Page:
Solving the security skills shortage

Fortinet, F5 Networks, Utimaco and Nokia distributor Secureway recently continued its Middle East expansion by opening a new office in Saudi Arabia. As the company builds up its scale in the security distribution arena, CEO Fari Boustantchi reveals what's on his mind.

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By  Andrew Seymour Published  February 11, 2008

Fortinet, F5 Networks, Utimaco and Nokia distributor Secureway recently continued its Middle East expansion by opening a new office in Saudi Arabia. As the company builds up its scale in the security distribution arena, CEO Fari Boustantchi reveals what's on his mind.

Secureway carries quite a select bunch of security vendors. Why is that?

We have a huge responsibility in the market because we introduce these vendors to our partners so we have to be really careful who we work with. If you look at our portfolio of products there is not a lot of them.

I could sign 40 brands for Secureway without any problems because all the VP EMEA sales [executives] are our friends - when you have been in this business for 20 years you know everybody.

But I have always been very cautious on this point because I don't want to sign vendors and then find out tomorrow that our partners are disappointed about the margins, the support or fear of the vendor going direct.

There must be plenty of factors to consider before making an agreement with a new brand.

When we want to sign a contract with a new brand it generally takes between three to six months. Our target is to bring vendors to the Middle East or any other territory where we operate that respect our resellers must be profitable with them.

It's a huge investment to launch a brand. If we are going with a vendor we have to be sure they will fit into our model. Signing a partnership with us is not an easy thing to do.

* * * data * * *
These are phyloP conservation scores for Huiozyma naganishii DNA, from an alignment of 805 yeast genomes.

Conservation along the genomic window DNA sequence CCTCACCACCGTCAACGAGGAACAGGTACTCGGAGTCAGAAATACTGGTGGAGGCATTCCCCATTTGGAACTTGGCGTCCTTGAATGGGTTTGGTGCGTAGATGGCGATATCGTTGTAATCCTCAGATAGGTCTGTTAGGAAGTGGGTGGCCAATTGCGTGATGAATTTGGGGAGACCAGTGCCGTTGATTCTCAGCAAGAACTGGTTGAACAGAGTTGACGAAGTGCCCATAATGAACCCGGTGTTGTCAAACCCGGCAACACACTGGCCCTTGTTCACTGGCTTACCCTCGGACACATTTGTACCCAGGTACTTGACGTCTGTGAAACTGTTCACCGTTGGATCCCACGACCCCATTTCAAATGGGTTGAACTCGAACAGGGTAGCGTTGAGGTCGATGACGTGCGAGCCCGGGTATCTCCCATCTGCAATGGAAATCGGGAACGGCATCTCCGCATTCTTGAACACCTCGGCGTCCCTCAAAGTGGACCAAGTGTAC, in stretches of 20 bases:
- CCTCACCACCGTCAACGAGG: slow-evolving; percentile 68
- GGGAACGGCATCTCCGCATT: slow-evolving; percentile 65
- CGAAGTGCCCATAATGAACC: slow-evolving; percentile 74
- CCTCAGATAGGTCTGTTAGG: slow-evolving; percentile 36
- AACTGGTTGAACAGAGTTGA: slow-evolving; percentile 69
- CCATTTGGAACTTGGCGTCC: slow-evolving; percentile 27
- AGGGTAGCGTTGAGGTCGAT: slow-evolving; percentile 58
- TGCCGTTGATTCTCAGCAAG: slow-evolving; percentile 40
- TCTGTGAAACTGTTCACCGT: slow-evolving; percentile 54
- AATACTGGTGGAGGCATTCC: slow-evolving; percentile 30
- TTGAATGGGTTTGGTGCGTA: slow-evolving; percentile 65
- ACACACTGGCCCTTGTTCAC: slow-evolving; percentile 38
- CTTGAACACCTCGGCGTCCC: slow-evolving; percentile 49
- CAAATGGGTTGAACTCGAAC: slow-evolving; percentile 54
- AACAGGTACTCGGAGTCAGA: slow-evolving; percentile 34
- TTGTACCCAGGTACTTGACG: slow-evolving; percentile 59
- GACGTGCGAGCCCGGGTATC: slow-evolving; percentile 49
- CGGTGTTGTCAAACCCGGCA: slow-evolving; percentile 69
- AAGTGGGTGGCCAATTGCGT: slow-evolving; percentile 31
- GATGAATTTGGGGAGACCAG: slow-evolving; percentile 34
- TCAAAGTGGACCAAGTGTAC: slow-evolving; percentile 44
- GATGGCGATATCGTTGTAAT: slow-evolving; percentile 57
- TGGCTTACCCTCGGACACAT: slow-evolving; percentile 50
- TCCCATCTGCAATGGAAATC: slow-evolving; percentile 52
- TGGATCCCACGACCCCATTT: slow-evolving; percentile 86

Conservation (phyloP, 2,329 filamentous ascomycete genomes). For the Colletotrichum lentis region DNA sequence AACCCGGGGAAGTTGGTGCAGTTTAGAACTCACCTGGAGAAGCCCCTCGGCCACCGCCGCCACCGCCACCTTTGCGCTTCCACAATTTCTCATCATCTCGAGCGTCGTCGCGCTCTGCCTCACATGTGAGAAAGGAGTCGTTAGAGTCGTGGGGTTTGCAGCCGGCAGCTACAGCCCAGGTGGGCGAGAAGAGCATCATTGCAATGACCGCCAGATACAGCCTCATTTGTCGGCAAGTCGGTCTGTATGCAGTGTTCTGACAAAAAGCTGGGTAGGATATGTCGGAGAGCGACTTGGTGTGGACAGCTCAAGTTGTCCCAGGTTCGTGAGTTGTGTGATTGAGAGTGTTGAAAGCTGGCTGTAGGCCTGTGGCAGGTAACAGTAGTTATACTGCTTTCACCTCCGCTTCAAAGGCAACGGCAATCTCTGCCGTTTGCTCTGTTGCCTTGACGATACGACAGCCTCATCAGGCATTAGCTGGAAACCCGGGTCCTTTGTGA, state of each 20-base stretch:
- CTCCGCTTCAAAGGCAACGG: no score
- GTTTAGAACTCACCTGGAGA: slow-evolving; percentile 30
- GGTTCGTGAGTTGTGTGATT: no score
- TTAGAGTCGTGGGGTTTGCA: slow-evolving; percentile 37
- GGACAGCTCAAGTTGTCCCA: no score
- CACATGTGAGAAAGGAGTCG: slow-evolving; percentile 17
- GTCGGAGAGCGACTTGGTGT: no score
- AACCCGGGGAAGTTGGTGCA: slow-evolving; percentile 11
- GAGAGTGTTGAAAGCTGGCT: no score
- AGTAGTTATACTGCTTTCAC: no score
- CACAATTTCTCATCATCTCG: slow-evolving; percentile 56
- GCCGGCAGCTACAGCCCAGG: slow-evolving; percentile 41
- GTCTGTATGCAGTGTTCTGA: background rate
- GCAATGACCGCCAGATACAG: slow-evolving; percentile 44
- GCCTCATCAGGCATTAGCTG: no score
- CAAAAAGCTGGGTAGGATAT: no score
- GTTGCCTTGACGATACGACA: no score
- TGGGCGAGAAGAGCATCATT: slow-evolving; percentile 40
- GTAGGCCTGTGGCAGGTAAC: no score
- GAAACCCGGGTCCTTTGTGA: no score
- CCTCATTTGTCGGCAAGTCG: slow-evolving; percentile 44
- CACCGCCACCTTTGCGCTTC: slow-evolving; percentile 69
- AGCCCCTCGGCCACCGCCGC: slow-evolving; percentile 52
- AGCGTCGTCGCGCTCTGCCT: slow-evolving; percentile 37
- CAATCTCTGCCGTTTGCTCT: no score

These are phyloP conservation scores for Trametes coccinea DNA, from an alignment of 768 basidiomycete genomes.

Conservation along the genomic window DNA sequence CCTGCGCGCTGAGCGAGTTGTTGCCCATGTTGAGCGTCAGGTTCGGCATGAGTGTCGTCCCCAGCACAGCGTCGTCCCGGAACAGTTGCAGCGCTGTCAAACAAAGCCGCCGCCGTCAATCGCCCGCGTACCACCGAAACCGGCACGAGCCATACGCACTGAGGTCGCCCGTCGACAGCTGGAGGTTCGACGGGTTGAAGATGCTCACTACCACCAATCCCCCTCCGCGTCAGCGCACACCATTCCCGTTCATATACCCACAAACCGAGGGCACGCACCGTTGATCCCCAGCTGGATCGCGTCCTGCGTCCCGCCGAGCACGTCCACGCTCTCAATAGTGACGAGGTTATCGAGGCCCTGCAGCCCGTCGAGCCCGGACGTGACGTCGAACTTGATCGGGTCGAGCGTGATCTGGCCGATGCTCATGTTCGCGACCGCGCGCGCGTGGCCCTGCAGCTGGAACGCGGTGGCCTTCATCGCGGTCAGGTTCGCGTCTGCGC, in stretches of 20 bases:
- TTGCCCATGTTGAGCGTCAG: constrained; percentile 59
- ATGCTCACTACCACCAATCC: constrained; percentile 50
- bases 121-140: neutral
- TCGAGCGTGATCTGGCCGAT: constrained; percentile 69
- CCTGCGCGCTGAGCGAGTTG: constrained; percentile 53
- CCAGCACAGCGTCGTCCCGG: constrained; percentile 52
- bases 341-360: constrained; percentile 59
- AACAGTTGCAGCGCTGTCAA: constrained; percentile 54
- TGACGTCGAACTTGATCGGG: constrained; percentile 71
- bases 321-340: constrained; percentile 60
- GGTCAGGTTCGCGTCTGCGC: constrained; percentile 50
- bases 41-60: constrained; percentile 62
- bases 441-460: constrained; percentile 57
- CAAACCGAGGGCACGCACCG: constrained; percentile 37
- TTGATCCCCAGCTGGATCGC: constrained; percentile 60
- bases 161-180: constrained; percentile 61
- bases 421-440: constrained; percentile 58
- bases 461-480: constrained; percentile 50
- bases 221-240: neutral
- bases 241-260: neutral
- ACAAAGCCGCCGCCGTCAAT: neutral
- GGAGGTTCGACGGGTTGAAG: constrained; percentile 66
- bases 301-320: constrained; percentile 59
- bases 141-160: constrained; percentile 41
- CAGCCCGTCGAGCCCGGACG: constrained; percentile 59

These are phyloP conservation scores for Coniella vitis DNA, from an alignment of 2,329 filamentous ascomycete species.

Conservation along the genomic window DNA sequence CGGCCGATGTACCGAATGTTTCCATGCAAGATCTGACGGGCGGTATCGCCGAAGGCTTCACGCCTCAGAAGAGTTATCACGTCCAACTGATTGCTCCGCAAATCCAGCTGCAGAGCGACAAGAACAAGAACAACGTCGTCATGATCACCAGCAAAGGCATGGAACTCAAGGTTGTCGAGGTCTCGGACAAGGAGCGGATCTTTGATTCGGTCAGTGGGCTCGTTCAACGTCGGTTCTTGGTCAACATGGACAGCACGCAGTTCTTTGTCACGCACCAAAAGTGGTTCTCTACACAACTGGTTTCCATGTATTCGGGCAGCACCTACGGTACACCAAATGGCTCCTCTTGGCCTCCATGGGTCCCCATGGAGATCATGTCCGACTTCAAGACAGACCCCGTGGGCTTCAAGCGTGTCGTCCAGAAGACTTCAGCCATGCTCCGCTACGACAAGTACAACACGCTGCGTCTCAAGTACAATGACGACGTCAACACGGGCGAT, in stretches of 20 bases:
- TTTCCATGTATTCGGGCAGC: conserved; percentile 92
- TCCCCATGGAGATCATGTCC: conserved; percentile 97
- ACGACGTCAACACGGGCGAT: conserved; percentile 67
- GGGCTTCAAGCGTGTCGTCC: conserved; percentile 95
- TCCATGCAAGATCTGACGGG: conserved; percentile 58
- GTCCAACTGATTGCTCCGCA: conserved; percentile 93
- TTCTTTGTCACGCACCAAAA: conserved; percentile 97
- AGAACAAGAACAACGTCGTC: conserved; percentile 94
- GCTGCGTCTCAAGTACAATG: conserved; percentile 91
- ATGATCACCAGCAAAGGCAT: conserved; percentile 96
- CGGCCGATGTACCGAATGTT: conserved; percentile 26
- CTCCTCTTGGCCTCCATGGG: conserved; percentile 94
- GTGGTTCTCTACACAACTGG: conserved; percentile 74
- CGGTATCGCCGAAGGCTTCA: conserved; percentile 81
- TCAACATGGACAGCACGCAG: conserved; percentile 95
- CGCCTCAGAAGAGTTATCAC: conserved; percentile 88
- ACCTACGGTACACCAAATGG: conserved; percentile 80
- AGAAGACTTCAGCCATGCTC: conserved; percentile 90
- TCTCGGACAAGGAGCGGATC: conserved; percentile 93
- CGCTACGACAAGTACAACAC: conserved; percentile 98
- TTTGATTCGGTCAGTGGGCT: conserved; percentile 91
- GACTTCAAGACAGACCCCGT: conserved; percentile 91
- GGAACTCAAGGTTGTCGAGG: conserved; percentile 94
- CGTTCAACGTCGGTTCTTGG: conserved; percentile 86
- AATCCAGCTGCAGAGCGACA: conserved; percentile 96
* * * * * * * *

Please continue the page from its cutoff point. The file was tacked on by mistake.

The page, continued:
We are a pain in the neck because we want to know that when our sales and technical people are going to see partners they are confident and know they have the support of the vendor. They need to know that there will be no irregularities between direct sales or margins.

That's very important.

Now that the market is maturing from a security perspective, is it becoming more difficult to launch a brand?

It is not difficult to launch a new brand in the market, it is difficult to pull all the logistics together for a new brand. That means going in and finding people from our different partners willing to come and be trained. The Middle East and Africa market is growing tremendously, but if you are not a big brand then you might face a lot of pain when it comes to investing in things like training.

The level of skills in the reseller channel seems to be an emotive subject at the moment.

One of the things that we want to work on is addressing where partners have a lack of competency. What are their problems, what could really block a sale and how we can make the sales cycle shorter? If we can make the sales cycle shorter, it gives the VAR the possibility of closing the deal quicker. The quicker they can do that, the quicker they can invest.

Is the skills and competency issue the biggest challenge facing the Middle East market?

Yes, I think it is, not only in the VAR area, but also when you look at the end-user. That's not to say that we don't have competent people in the Middle East. I think that it's simply a case of the market growing faster than the level of competency in the market.

It has been a busy 12 months in the Middle East security distribution market. ComGuard and Fusion have both been acquired by larger competitors. What's your assessment of these changes?

In an emerging market where the growth is huge it's quite normal.

The trend of companies moving to buy others means that the market is growing. It's like when you go to a big street with a lot of restaurants. You never see the restaurants empty. All of them have their customers. I think each of us has our customers.

Do we all have the same way of working? I don't know, because I have seen some unfair competitiveness in the past. If all of us want to serve this market and bring a level of value-add then we have to respect each other and respect our resellers and end-users.

Customers belong to nobody, they are free to buy from whoever they want.

Do you see security becoming more of a mainstream or specialised area of the reseller channel in the Middle East?

It depends on the reseller. Some of them will go more mainstream because they need a security action in different areas, such as data security or network security.

Others will choose to be specialised. The development of both generalists and specialists shows that the Middle East market is becoming more mature and I think that we are going to see this phenomenon increase between now and 2010. There is a place in the market for both models.

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